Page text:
The opinion of the court was delivered by: Ramon E. Reyes, Jr., U.S.M.J.
This case is scheduled for trial on February 4, 2008. Familiarity with the facts, applicable law and procedural history of this case on the part of the reader is assumed. See Wentworth v. Hedson, 493 F. Supp. 2d 559 (E.D.N.Y. 2007); Wentworth v. Hedson, -- F.R.D. --, 2008 WL 125015 (E.D.N.Y. Jan. 15, 2008). The issue has arisen as to which of the claims and counterclaims must be tried by the jury. The parties have conferred and have agreed that all claims and counterclaims should go to the jury. (See Docket Entry 33.) The Court, however, is not so convinced.
While it is clear that plaintiffs' discrimination claims and defendants' breach-of-the-lease counterclaim are properly tried to the jury,*fn1 it is not so clear that defendants' separate counterclaims for attorneys' fees, costs and sanctions based on the purported filing of a frivolous and retaliatory lawsuit should be decided by the jury. Defendants have brought these claims alternatively under Rule 11 of the Federal Rules of Civil Procedure, paragraph 27 of the lease and 42 U.S.C. § 3613(c)(2). (Docket Entry 9 ¶¶ 67-73, 74-76.)
There is no private right of action under Rule 11. See Port Drum Co. v. Umphrey, 852 F.2d 148, 149 (5th Cir. 1988) (no private right of action under Rule 11); see also Bus. Guides, Inc. v. Chromatic Commc'ns Enters., 498 U.S. 533, 553 (1991) (Rule 11 does not create a federal common law claim of malicious prosecution). Therefore, defendants' eighth affirmative defense and second counterclaim cannot go to the jury. The Court, however, remains free to issue Rule 11 sanctions at its discretion. See Sassower v. Field, 973 F.2d 75, 79-80 (2d Cir 1992), cert. denied, 507 U.S. 1043 (1993) (upholding Rule 11 sanctions against plaintiffs who brought Fair Housing Act claim that trial judge found to be unusually vexatious). The Court withholds judgment on whether to impose Rule 11 sanctions until after the jury makes its fact determinations about the parties' claims and counterclaims.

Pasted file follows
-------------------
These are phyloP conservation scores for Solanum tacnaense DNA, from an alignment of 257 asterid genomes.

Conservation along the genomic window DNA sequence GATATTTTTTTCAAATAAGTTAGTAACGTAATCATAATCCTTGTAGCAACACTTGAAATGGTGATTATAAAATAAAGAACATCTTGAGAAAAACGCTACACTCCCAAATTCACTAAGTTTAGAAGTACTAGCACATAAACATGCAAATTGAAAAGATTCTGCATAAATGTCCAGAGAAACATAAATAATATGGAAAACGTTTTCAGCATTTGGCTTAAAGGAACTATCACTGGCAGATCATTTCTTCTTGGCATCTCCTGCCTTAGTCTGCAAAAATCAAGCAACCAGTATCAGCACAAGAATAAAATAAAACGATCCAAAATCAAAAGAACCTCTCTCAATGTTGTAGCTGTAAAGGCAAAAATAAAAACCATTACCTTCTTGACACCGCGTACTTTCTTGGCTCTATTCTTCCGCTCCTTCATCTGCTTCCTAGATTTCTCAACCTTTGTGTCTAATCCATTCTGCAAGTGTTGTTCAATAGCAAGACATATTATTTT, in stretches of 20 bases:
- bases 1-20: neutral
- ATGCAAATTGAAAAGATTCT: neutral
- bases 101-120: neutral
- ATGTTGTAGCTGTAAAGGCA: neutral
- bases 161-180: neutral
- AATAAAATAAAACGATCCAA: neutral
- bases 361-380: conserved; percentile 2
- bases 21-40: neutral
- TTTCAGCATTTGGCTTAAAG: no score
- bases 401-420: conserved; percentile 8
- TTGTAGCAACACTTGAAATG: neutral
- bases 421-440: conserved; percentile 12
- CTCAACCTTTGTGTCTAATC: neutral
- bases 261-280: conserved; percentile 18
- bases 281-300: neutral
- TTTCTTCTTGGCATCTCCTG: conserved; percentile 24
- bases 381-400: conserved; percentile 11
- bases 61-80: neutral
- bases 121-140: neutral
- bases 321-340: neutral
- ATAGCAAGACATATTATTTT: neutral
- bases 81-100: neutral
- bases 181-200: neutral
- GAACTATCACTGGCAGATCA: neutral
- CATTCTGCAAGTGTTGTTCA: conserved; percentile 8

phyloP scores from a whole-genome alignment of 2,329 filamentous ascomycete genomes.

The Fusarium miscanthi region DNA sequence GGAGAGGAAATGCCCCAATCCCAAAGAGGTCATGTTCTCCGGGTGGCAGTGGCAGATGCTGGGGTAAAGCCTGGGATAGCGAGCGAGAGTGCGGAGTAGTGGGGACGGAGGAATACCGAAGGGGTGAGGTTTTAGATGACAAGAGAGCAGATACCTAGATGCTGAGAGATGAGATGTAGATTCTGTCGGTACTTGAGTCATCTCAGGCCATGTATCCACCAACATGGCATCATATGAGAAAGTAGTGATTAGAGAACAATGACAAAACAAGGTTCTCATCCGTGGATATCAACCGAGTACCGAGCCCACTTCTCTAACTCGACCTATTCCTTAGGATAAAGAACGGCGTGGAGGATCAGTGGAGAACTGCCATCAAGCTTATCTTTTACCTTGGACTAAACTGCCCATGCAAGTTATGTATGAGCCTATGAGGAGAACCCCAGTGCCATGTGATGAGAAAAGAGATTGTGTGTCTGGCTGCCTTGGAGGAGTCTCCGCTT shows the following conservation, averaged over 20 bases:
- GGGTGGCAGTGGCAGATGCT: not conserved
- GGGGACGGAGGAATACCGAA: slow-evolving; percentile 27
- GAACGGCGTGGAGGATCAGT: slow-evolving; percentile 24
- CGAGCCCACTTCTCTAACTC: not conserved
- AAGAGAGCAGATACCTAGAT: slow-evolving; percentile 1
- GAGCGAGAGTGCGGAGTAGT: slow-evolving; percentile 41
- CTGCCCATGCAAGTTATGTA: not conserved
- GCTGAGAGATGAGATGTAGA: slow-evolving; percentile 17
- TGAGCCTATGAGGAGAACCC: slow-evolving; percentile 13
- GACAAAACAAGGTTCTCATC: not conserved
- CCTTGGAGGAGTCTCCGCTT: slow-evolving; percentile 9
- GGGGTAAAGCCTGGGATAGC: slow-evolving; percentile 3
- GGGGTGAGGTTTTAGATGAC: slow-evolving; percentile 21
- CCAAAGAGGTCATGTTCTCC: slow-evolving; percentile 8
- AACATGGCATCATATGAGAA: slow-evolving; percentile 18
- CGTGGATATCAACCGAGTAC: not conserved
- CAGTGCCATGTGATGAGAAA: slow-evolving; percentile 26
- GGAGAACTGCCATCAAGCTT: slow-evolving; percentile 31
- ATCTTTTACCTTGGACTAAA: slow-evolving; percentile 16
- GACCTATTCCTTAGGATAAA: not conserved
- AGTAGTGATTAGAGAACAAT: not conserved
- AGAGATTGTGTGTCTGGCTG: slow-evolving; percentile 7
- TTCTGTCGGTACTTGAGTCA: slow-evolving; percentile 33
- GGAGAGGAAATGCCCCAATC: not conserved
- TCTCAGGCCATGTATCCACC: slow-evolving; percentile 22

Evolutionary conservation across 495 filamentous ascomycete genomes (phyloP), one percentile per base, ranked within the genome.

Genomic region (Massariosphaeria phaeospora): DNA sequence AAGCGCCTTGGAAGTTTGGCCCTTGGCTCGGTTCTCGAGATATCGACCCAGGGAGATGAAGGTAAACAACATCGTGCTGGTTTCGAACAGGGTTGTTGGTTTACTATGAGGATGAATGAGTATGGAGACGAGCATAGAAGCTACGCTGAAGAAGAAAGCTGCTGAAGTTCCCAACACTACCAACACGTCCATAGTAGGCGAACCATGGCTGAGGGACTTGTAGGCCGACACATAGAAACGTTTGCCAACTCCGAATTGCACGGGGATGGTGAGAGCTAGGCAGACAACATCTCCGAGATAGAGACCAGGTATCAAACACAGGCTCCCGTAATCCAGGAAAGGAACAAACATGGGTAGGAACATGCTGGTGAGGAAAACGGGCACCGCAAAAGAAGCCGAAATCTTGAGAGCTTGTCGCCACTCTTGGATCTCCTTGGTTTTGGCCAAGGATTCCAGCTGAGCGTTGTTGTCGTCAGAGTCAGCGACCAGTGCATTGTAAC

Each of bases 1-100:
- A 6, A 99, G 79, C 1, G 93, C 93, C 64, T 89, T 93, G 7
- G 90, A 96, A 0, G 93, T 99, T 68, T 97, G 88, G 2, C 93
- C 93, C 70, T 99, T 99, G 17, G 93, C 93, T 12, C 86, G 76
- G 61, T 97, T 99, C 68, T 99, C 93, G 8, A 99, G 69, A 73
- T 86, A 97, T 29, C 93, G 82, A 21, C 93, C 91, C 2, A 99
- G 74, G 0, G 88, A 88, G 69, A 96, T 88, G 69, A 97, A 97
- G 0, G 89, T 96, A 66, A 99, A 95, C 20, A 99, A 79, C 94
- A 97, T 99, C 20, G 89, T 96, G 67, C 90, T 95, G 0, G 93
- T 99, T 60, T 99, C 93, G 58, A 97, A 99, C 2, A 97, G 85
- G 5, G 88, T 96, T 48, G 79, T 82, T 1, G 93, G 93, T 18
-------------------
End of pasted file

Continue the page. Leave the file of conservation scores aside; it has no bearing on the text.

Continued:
Defendants are also not entitled to submit to the jury their claim for attorneys' fees based on the parties' lease. Paragraph 27 of the lease clearly provides that "[t]he successful party in a legal action or proceeding between Landlord and Tenant for non-payment of rent or recovery of possession of the Apartment may recover reasonable legal fees and costs from the other party." (Docket Entry 6, Ex. 5 at 2 (emphasis added).) Neither the claims nor counterclaims is for non-payment of rent or recovery of possession of the Apartment (see Docket Entries 1 and 9), and therefore there is no legal or factual basis for this claim to go to the jury. Thus, defendants' ninth affirmative defense and third counterclaim should be dismissed to the extent it is based on the parties' lease.
There is also no basis to submit to the jury defendants' attorneys fees claim under the Fair Housing Act. Indeed, 42 U.S.C. § 3613(c)(2), upon which defendants rely, clearly provides that "[i]n a civil action under [the Fair Housing Act], the court, in its discretion, may allow the prevailing party, other than the United States, a reasonable attorney's fee and costs." (Emphasis added). Thus, whether and to what extent defendants or plaintiffs are entitled to attorneys' fees and costs will be decided by the Court. Sassower. 973 F.2d 75 at 79 (holding that fee-shifting is permitted under the Fair Housing Act where prevailing defendant shows that suit is frivolous, unreasonable or without foundation) (quoting Christiansburg Garment Co. v. EEOC, 434 U.S. 412, 421 (1978)). As with the issue of Rule 11 sanctions, the Court withholds judgment on the issue of fee-shifting until after the jury makes its fact determinations about plaintiffs' claims.
For the foregoing reasons, plaintiffs' discrimination claims and defendants' breach-ofthe-lease counterclaim will be decided by the jury. Defendants' counterclaim for attorneys' fees and costs pursuant to 42 U.S.C. § 3613(c)(2) will be decided by the Court. Defendants' eighth affirmative defense and second counterclaim is dismissed, and defendants' ninth affirmative defense and third counterclaim is dismissed to the extent that it is based on the parties' lease.
Ramon E. Reyes, Jr. United States ...